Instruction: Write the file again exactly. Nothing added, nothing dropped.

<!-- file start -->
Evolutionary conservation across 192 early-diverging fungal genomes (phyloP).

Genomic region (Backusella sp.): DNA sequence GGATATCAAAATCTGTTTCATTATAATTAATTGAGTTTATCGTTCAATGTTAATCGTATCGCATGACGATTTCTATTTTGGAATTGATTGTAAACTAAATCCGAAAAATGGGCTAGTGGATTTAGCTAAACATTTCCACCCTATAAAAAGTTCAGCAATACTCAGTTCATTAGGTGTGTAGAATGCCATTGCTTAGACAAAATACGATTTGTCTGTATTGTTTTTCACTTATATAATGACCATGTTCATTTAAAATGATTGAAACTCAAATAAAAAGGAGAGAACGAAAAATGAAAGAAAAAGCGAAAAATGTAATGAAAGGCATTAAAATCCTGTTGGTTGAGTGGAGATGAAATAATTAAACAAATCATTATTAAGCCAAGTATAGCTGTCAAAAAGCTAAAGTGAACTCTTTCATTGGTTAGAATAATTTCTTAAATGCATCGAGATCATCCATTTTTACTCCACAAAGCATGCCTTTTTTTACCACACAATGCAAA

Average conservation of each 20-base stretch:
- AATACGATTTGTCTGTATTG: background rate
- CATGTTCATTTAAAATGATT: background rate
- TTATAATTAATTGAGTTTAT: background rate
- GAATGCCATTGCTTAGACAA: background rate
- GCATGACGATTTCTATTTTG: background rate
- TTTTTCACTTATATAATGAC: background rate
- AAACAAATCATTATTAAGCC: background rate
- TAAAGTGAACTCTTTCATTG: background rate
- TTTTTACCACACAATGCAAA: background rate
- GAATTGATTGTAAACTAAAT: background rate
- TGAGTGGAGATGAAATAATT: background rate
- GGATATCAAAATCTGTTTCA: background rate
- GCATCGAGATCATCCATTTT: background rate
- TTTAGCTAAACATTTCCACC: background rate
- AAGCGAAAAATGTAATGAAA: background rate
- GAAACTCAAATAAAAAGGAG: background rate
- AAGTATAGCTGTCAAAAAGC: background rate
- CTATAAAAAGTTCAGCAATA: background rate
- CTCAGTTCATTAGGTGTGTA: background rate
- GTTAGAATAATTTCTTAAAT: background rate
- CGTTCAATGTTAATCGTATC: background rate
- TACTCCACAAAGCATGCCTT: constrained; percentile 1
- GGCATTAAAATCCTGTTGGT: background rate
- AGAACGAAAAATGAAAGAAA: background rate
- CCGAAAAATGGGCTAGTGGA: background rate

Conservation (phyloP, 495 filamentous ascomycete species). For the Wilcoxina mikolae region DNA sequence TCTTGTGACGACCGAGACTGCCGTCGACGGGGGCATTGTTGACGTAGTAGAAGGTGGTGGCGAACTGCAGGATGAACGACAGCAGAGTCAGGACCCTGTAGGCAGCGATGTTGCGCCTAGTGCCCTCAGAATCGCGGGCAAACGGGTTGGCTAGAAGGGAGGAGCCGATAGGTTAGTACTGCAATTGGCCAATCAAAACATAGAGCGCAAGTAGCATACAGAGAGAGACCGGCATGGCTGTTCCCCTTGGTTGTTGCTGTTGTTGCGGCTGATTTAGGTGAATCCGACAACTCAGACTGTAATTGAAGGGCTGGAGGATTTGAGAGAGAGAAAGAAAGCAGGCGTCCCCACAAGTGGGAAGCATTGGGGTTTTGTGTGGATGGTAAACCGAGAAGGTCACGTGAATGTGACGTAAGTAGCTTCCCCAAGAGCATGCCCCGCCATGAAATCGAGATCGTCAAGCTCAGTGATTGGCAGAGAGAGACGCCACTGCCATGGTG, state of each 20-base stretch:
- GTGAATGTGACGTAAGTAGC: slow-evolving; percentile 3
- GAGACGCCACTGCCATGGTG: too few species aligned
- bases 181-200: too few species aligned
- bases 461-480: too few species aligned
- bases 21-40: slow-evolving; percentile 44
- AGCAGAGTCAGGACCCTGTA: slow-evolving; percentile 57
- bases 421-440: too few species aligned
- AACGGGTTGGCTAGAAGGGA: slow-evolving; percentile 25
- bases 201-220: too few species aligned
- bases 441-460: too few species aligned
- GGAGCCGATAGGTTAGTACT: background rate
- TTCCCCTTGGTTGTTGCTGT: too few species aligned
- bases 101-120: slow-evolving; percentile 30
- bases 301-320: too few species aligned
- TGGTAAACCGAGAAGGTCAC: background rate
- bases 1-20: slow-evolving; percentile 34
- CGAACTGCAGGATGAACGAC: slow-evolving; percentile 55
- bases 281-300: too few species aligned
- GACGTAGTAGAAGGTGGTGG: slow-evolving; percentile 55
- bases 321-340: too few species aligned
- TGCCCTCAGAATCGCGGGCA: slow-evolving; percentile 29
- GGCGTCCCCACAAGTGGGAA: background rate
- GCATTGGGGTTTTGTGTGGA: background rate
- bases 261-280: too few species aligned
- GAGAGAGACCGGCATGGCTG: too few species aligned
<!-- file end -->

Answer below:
Evolutionary conservation across 192 early-diverging fungal genomes (phyloP).

Genomic region (Backusella sp.): DNA sequence GGATATCAAAATCTGTTTCATTATAATTAATTGAGTTTATCGTTCAATGTTAATCGTATCGCATGACGATTTCTATTTTGGAATTGATTGTAAACTAAATCCGAAAAATGGGCTAGTGGATTTAGCTAAACATTTCCACCCTATAAAAAGTTCAGCAATACTCAGTTCATTAGGTGTGTAGAATGCCATTGCTTAGACAAAATACGATTTGTCTGTATTGTTTTTCACTTATATAATGACCATGTTCATTTAAAATGATTGAAACTCAAATAAAAAGGAGAGAACGAAAAATGAAAGAAAAAGCGAAAAATGTAATGAAAGGCATTAAAATCCTGTTGGTTGAGTGGAGATGAAATAATTAAACAAATCATTATTAAGCCAAGTATAGCTGTCAAAAAGCTAAAGTGAACTCTTTCATTGGTTAGAATAATTTCTTAAATGCATCGAGATCATCCATTTTTACTCCACAAAGCATGCCTTTTTTTACCACACAATGCAAA

Average conservation of each 20-base stretch:
- AATACGATTTGTCTGTATTG: background rate
- CATGTTCATTTAAAATGATT: background rate
- TTATAATTAATTGAGTTTAT: background rate
- GAATGCCATTGCTTAGACAA: background rate
- GCATGACGATTTCTATTTTG: background rate
- TTTTTCACTTATATAATGAC: background rate
- AAACAAATCATTATTAAGCC: background rate
- TAAAGTGAACTCTTTCATTG: background rate
- TTTTTACCACACAATGCAAA: background rate
- GAATTGATTGTAAACTAAAT: background rate
- TGAGTGGAGATGAAATAATT: background rate
- GGATATCAAAATCTGTTTCA: background rate
- GCATCGAGATCATCCATTTT: background rate
- TTTAGCTAAACATTTCCACC: background rate
- AAGCGAAAAATGTAATGAAA: background rate
- GAAACTCAAATAAAAAGGAG: background rate
- AAGTATAGCTGTCAAAAAGC: background rate
- CTATAAAAAGTTCAGCAATA: background rate
- CTCAGTTCATTAGGTGTGTA: background rate
- GTTAGAATAATTTCTTAAAT: background rate
- CGTTCAATGTTAATCGTATC: background rate
- TACTCCACAAAGCATGCCTT: constrained; percentile 1
- GGCATTAAAATCCTGTTGGT: background rate
- AGAACGAAAAATGAAAGAAA: background rate
- CCGAAAAATGGGCTAGTGGA: background rate

Conservation (phyloP, 495 filamentous ascomycete species). For the Wilcoxina mikolae region DNA sequence TCTTGTGACGACCGAGACTGCCGTCGACGGGGGCATTGTTGACGTAGTAGAAGGTGGTGGCGAACTGCAGGATGAACGACAGCAGAGTCAGGACCCTGTAGGCAGCGATGTTGCGCCTAGTGCCCTCAGAATCGCGGGCAAACGGGTTGGCTAGAAGGGAGGAGCCGATAGGTTAGTACTGCAATTGGCCAATCAAAACATAGAGCGCAAGTAGCATACAGAGAGAGACCGGCATGGCTGTTCCCCTTGGTTGTTGCTGTTGTTGCGGCTGATTTAGGTGAATCCGACAACTCAGACTGTAATTGAAGGGCTGGAGGATTTGAGAGAGAGAAAGAAAGCAGGCGTCCCCACAAGTGGGAAGCATTGGGGTTTTGTGTGGATGGTAAACCGAGAAGGTCACGTGAATGTGACGTAAGTAGCTTCCCCAAGAGCATGCCCCGCCATGAAATCGAGATCGTCAAGCTCAGTGATTGGCAGAGAGAGACGCCACTGCCATGGTG, state of each 20-base stretch:
- GTGAATGTGACGTAAGTAGC: slow-evolving; percentile 3
- GAGACGCCACTGCCATGGTG: too few species aligned
- bases 181-200: too few species aligned
- bases 461-480: too few species aligned
- bases 21-40: slow-evolving; percentile 44
- AGCAGAGTCAGGACCCTGTA: slow-evolving; percentile 57
- bases 421-440: too few species aligned
- AACGGGTTGGCTAGAAGGGA: slow-evolving; percentile 25
- bases 201-220: too few species aligned
- bases 441-460: too few species aligned
- GGAGCCGATAGGTTAGTACT: background rate
- TTCCCCTTGGTTGTTGCTGT: too few species aligned
- bases 101-120: slow-evolving; percentile 30
- bases 301-320: too few species aligned
- TGGTAAACCGAGAAGGTCAC: background rate
- bases 1-20: slow-evolving; percentile 34
- CGAACTGCAGGATGAACGAC: slow-evolving; percentile 55
- bases 281-300: too few species aligned
- GACGTAGTAGAAGGTGGTGG: slow-evolving; percentile 55
- bases 321-340: too few species aligned
- TGCCCTCAGAATCGCGGGCA: slow-evolving; percentile 29
- GGCGTCCCCACAAGTGGGAA: background rate
- GCATTGGGGTTTTGTGTGGA: background rate
- bases 261-280: too few species aligned
- GAGAGAGACCGGCATGGCTG: too few species aligned